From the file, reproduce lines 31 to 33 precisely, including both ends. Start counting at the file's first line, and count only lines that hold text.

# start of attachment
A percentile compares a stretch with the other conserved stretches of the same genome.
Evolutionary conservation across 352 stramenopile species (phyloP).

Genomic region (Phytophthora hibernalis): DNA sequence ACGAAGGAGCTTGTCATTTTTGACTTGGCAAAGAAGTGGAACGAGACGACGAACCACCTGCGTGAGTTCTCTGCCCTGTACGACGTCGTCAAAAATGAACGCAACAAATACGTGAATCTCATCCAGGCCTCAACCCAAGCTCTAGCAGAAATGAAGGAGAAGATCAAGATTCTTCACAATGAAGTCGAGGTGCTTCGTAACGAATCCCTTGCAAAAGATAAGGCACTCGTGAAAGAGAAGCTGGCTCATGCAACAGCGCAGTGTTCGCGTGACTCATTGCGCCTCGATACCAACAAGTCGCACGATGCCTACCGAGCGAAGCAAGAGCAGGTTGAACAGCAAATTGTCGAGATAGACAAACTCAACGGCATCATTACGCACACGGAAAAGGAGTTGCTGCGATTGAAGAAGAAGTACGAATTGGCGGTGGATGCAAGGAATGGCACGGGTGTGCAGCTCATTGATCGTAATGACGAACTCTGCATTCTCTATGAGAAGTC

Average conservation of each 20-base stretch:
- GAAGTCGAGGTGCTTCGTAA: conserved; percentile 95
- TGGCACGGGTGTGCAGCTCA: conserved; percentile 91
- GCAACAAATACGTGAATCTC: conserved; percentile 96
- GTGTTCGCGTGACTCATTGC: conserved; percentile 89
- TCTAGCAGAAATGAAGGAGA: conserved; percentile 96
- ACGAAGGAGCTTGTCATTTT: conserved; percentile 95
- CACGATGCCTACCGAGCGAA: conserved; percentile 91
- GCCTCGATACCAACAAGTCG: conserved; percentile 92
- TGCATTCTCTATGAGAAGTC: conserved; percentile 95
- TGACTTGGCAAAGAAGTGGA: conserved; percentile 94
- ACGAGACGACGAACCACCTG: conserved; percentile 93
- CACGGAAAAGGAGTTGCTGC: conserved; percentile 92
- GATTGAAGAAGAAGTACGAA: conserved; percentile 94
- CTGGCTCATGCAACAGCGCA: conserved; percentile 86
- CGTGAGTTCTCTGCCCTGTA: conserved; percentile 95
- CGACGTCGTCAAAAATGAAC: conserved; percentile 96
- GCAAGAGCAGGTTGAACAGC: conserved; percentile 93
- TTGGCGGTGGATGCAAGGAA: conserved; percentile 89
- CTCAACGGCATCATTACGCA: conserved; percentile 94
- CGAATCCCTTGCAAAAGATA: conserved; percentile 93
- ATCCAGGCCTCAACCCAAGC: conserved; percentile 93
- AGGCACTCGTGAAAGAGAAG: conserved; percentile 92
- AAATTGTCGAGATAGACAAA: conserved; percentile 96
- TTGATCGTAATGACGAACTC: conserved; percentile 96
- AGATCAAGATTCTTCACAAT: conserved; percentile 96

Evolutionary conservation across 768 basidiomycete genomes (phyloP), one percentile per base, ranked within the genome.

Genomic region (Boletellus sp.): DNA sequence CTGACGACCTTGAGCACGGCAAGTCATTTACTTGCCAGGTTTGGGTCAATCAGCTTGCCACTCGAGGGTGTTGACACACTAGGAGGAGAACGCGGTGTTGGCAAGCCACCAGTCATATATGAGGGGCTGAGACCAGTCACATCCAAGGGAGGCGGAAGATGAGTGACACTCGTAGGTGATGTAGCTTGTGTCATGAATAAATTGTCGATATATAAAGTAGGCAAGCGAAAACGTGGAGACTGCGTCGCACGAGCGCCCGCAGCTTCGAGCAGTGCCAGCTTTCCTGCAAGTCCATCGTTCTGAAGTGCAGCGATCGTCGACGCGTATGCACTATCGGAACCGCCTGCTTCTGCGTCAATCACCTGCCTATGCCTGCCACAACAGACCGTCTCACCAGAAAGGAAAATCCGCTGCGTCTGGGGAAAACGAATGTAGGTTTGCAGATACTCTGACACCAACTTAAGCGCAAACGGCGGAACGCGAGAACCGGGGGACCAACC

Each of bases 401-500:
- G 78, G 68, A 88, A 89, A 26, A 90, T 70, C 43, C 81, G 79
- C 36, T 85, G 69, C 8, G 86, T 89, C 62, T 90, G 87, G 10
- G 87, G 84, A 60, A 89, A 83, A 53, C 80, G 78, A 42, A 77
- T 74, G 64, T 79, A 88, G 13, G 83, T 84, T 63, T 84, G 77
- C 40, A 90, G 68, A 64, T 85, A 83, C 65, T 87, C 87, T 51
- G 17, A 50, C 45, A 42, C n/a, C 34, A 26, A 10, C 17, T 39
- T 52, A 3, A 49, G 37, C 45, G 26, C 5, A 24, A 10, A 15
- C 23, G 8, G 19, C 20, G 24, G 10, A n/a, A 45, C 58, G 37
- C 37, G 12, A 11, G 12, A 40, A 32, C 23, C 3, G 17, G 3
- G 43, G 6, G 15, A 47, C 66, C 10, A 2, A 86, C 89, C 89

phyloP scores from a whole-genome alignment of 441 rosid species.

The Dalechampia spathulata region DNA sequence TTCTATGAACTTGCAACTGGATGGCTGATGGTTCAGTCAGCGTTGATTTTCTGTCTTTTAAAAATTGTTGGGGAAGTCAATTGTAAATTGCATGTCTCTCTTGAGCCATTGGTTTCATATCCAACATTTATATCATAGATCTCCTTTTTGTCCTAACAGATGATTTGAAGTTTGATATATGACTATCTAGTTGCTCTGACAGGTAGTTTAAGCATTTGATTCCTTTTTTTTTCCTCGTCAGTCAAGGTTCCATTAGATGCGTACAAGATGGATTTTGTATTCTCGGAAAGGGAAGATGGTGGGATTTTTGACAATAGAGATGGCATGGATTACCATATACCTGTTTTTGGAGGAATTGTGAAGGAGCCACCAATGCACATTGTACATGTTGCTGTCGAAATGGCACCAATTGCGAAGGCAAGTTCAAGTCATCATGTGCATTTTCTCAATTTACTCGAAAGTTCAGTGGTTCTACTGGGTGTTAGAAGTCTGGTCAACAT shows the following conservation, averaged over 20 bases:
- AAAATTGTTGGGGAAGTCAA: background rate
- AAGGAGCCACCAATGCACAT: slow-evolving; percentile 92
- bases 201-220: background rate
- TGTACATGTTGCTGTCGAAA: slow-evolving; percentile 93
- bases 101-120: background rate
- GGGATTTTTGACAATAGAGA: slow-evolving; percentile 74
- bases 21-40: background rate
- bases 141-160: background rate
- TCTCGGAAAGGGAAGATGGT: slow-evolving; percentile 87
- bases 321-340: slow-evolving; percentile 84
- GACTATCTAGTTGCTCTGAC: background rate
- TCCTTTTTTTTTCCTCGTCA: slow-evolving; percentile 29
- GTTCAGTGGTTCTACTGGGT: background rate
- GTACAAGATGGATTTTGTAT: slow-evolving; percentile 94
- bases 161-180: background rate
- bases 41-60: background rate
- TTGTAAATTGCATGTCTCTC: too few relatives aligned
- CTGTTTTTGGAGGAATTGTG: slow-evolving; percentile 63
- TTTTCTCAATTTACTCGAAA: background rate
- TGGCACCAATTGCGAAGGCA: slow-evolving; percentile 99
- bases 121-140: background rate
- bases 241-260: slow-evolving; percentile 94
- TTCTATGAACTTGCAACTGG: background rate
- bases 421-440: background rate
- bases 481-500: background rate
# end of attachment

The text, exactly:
Genomic region (Boletellus sp.): DNA sequence CTGACGACCTTGAGCACGGCAAGTCATTTACTTGCCAGGTTTGGGTCAATCAGCTTGCCACTCGAGGGTGTTGACACACTAGGAGGAGAACGCGGTGTTGGCAAGCCACCAGTCATATATGAGGGGCTGAGACCAGTCACATCCAAGGGAGGCGGAAGATGAGTGACACTCGTAGGTGATGTAGCTTGTGTCATGAATAAATTGTCGATATATAAAGTAGGCAAGCGAAAACGTGGAGACTGCGTCGCACGAGCGCCCGCAGCTTCGAGCAGTGCCAGCTTTCCTGCAAGTCCATCGTTCTGAAGTGCAGCGATCGTCGACGCGTATGCACTATCGGAACCGCCTGCTTCTGCGTCAATCACCTGCCTATGCCTGCCACAACAGACCGTCTCACCAGAAAGGAAAATCCGCTGCGTCTGGGGAAAACGAATGTAGGTTTGCAGATACTCTGACACCAACTTAAGCGCAAACGGCGGAACGCGAGAACCGGGGGACCAACC

Each of bases 401-500:
- G 78, G 68, A 88, A 89, A 26, A 90, T 70, C 43, C 81, G 79